Experiments using heavy ions at CERN1’s Large Hadron Collider (LHC) are advancing understanding of the primordial Universe. The ALICE, ATLAS and CMS collaborations have made new measurements of the kind of matter that probably existed in the first instants of the Universe. They will present their latest results at the 2012 Quark Matter conference, which starts today in Washington DC. The new findings are based mainly on the four-week LHC run with lead ions in 2011, during which the experiments collected 20 times more data than in 2010.
Just after the Big Bang, quarks and gluons – basic building blocks of matter – were not confined inside composite particles such as protons and neutrons, as they are today. Instead, they moved freely in a state of matter known as ‘quark–gluon plasma’. Collisions of lead ions in the LHC, the world’s most powerful particle accelerator, recreate for a fleeting moment conditions similar to those of the early Universe. By examining a billion or so of these collisions, the experiments have been able to make more precise measurements of the properties of matter under these extreme conditions.
“The field of heavy-ion physics is crucial for probing the properties of matter in the primordial Universe, one of the key questions of fundamental physics that the LHC and its experiments are designed to address. It illustrates how in addition to the investigation of the recently discovered Higgs-like boson, physicists at the LHC are studying many other important phenomena in both proton–proton and lead–lead collisions,” said CERN Director General Rolf Heuer.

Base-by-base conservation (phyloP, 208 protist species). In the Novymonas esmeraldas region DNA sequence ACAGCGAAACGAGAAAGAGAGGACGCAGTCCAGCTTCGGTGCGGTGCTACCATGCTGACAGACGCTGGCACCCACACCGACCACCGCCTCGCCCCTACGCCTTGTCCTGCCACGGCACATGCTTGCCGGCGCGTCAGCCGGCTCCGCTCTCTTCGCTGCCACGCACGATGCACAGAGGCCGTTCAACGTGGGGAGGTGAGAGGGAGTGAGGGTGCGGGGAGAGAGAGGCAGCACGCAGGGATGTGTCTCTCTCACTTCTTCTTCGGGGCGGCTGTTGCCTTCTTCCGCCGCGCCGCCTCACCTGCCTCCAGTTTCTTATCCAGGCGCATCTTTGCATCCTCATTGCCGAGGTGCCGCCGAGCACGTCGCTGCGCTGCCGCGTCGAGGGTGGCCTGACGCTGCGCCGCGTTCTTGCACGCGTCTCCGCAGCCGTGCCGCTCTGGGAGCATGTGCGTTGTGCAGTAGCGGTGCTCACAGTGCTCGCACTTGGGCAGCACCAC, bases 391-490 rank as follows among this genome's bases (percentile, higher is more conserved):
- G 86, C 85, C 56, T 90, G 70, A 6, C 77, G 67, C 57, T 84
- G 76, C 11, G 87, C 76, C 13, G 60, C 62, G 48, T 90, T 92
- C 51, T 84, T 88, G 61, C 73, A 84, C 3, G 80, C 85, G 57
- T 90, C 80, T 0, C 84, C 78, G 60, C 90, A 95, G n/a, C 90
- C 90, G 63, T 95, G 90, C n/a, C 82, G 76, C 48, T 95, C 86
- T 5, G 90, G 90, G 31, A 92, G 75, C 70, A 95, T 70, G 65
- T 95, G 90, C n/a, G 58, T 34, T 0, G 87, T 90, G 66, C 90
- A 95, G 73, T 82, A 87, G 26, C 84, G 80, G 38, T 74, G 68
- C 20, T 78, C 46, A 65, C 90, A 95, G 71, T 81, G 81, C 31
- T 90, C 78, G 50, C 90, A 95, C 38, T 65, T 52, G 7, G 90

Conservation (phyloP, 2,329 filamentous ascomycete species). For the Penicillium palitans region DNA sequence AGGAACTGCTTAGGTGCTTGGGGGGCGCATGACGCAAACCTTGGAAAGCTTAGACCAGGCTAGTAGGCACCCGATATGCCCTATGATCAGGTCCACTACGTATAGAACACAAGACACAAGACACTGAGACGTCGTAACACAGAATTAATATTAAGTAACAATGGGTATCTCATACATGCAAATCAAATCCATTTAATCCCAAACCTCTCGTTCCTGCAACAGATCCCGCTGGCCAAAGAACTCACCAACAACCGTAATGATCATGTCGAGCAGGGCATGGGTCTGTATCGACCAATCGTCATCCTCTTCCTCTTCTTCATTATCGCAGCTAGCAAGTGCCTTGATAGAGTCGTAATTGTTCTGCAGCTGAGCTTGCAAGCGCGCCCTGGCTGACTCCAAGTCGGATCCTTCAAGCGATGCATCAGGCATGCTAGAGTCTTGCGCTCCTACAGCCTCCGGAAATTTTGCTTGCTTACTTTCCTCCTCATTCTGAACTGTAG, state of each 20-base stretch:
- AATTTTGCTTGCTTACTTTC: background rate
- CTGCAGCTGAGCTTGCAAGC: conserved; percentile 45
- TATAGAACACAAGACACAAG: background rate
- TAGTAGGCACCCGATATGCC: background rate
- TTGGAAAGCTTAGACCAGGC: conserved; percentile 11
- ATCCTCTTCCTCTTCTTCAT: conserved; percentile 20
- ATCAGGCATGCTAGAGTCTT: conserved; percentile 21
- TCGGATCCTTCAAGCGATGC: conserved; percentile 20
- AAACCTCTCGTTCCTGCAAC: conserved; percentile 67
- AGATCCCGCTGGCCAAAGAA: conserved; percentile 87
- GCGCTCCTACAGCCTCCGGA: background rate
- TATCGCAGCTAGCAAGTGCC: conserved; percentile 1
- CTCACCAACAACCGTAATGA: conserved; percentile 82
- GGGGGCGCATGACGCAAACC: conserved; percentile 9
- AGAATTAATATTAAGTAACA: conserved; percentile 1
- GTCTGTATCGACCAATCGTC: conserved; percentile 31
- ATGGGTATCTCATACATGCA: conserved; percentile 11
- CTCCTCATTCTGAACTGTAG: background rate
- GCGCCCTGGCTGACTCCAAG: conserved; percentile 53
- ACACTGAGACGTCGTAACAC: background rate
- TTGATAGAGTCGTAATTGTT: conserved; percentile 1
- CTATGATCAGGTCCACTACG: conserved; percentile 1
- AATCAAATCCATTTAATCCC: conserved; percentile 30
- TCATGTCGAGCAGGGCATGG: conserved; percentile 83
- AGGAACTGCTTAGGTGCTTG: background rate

At the conference, the ALICE, ATLAS and CMS collaborations will present more refined characterizations of the densest and hottest matter ever studied in the laboratory – 100,000 times hotter than the interior of the Sun and denser than a neutron star.
ALICE will present a wealth of new results on all aspects of the evolution in both space and time of high-density strongly interacting matter. Important studies deal with “charmed particles”, which contain a charm or anti-charm quark. Charm quarks, 100 times heavier than the up and down quarks that form normal matter, are significantly decelerated by their passage through quark–gluon plasma, offering scientists a unique tool to probe its properties. ALICE physicists will report indications that the flow in the plasma is so strong that the heavy charmed particles are dragged along by it. The experiment has also observed indications of a thermalization phenomenon, which involves the recombination of charm and anti-charm quarks to form “charmonium”.
“This is only one leading example of the scientific opportunities in reach of the ALICE experiment,” said Paolo Giubellino, spokesperson of the ALICE collaboration. “With more data still being analysed and further data-taking scheduled for next February, we are closer than ever to unravelling the properties of the primordial state of the Universe: the quark–gluon plasma.”
In the 1980s, the initial dissociation of charmonium was proposed as a direct signature for the formation of quark–gluon plasma, and first experimental indications of this dissociation were reported from fixed-target experiments at CERN’s Super Proton Synchrotron in 2000. The much higher energy of the LHC makes it possible for the first time to study similar tightly-bound states of the heavier beauty quarks. The hypothesis was that, depending on their binding energy, some of these states would “melt” in the plasma produced, while others would survive the extreme temperature. The CMS experiment now observes clear signs of the expected sequential suppression of the “quarkonium” (quark–antiquark) states.
“CMS will present important new heavy-ion results not only on quarkonium suppression, but also on bulk properties of the medium and on a variety of studies of jet quenching,” said Joseph Incandela, the CMS Spokesperson. “We are entering an exciting new era of high-precision research on strongly interacting matter at the highest energies produced in the laboratory.”